If you change the tax benefits of retirement plan contributions, what impact will that have on retirement savings levels?
This is a key question for employers to ask as the federal government, struggling with spending cuts and tax reform, considers changes to the tax treatment of retirement plan contributions, particularly the level of allowable tax-deferred contributions. Currently, employees can contribute up to $16,500 of their pay on a pre-tax basis, along with a maximum of $5,500 in catch-up contributions for those over age 50. The overall limit for all 401(k) contributions (pre-tax employee and employer contributions, catch-up contributions and after-tax contributions) is the lesser of $49,000 or 100 percent of compensation.
Opponents of these proposals suggest that at least some of these proposed changes would cause individual employees to reduce their retirement plan contributions in response to reduced tax benefits. This, in turn, would reduce overall retirement savings for individual employees. Moreover, some of the evidence supports this conclusion. For example, the Employee Benefit Research Institute (EBRI) 2011 Retirement Confidence Survey found that 56 percent of full-time employees who are currently saving for retirement would reduce their plan contributions if those contributions were no longer deductible from taxable income.
One proposal put forth by William Gale of the Brookings Institution would end pre-tax employee 401(k) contributions and replace them with flat-rate refundable tax credits of 18 percent or 30 percent designed to serve as a matching contribution. In testimony before the Senate Finance Committee, Jack VanDerhei, EBRI research director, noted that such a change would cause individual employees to reduce the contributions they make to their 401(k) plans and, therefore, lead to lower overall retirement savings. He backed up this assertion with modeling results that show the impact this change would have on individuals at different income levels. For example, the model show that individuals age 26-35 in the highest income groups would see their 401(k) accounts reduced by 11.2 percent when they retire, while individuals in the lowest income groups would see their accounts drop by 24.2 percent.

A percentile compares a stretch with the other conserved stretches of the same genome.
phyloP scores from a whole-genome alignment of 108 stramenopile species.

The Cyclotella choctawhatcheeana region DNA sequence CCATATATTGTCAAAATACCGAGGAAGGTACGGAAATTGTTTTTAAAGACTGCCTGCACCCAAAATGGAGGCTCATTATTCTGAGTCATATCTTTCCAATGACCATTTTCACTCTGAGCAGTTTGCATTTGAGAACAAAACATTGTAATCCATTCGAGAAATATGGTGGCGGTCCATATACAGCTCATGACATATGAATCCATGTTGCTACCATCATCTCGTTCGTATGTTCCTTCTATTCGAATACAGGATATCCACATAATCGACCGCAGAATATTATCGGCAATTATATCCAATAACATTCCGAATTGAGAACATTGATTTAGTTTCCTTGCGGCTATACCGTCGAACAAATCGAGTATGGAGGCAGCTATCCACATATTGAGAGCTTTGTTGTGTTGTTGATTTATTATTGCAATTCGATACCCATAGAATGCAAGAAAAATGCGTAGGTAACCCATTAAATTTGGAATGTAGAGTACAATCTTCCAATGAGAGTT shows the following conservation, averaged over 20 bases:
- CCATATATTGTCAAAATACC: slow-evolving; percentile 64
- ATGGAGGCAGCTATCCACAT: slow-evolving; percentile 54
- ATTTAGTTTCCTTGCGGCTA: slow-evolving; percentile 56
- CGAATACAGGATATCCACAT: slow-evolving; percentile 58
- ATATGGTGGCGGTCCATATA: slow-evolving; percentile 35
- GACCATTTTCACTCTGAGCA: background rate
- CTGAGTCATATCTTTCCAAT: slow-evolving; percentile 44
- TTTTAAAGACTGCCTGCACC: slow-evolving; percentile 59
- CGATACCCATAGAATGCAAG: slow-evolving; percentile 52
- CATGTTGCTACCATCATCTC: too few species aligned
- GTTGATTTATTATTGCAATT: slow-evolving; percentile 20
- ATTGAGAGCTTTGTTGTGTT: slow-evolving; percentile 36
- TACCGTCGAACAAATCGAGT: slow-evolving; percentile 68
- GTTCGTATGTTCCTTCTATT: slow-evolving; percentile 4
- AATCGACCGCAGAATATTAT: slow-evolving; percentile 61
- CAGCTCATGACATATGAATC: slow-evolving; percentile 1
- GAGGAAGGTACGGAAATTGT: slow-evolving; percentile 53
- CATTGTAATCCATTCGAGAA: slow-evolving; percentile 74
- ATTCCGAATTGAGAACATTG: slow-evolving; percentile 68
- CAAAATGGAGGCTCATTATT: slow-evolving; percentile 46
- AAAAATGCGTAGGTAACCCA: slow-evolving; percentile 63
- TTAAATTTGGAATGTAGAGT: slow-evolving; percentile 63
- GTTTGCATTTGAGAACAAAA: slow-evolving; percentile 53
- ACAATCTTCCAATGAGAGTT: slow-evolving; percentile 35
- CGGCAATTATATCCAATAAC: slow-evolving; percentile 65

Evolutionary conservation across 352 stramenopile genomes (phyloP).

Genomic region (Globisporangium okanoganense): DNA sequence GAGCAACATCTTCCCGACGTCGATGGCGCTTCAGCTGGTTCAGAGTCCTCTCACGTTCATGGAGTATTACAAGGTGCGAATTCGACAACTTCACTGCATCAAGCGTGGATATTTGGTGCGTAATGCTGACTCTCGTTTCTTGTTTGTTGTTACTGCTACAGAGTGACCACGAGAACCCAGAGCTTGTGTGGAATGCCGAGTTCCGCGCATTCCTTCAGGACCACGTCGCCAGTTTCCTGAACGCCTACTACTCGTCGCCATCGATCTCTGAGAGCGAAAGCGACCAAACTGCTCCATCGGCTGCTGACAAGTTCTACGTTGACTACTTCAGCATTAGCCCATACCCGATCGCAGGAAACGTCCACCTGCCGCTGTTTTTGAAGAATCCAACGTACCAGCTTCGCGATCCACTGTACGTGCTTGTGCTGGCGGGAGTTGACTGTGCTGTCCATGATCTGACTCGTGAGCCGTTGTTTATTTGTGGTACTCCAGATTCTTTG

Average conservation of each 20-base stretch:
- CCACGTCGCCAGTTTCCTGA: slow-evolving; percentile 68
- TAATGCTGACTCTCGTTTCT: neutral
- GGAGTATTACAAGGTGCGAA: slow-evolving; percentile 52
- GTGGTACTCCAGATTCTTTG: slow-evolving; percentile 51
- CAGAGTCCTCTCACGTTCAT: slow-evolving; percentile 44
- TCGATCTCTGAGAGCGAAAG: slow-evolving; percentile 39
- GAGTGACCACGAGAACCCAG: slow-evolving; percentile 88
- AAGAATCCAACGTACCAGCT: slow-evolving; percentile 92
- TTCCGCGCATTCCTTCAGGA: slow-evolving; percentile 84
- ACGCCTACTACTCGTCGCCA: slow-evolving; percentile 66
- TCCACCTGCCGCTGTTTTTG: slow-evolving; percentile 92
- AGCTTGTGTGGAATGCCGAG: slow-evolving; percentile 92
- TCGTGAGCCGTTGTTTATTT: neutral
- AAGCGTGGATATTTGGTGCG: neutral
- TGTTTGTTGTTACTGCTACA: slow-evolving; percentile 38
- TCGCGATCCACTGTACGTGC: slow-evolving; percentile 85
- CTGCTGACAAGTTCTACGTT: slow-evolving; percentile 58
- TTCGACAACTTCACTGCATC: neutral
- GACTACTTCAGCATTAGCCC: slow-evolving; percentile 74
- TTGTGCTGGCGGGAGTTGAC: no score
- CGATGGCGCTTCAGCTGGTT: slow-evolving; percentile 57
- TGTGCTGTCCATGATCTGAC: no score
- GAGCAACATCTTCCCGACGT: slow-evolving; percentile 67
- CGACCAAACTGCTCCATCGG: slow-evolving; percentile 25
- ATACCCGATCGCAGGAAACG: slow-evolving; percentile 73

This model found a similar across-the-income-spectrum reduction in overall retirement savings under another proposal included in the deficit reduction report by the National Commission on Fiscal Responsibility and Reform, the so-called Simpson-Bowles Commission. That proposal would cap annual employer plus employee tax-deferred retirement plan contributions at $20,000 or 20 percent of income. when it comes to the average percentage decline in 401(k) plan assets at retirement, the EBRI model showed that the highest-income group and lowest-income group were the most adversely affected In every age group except the oldest employees.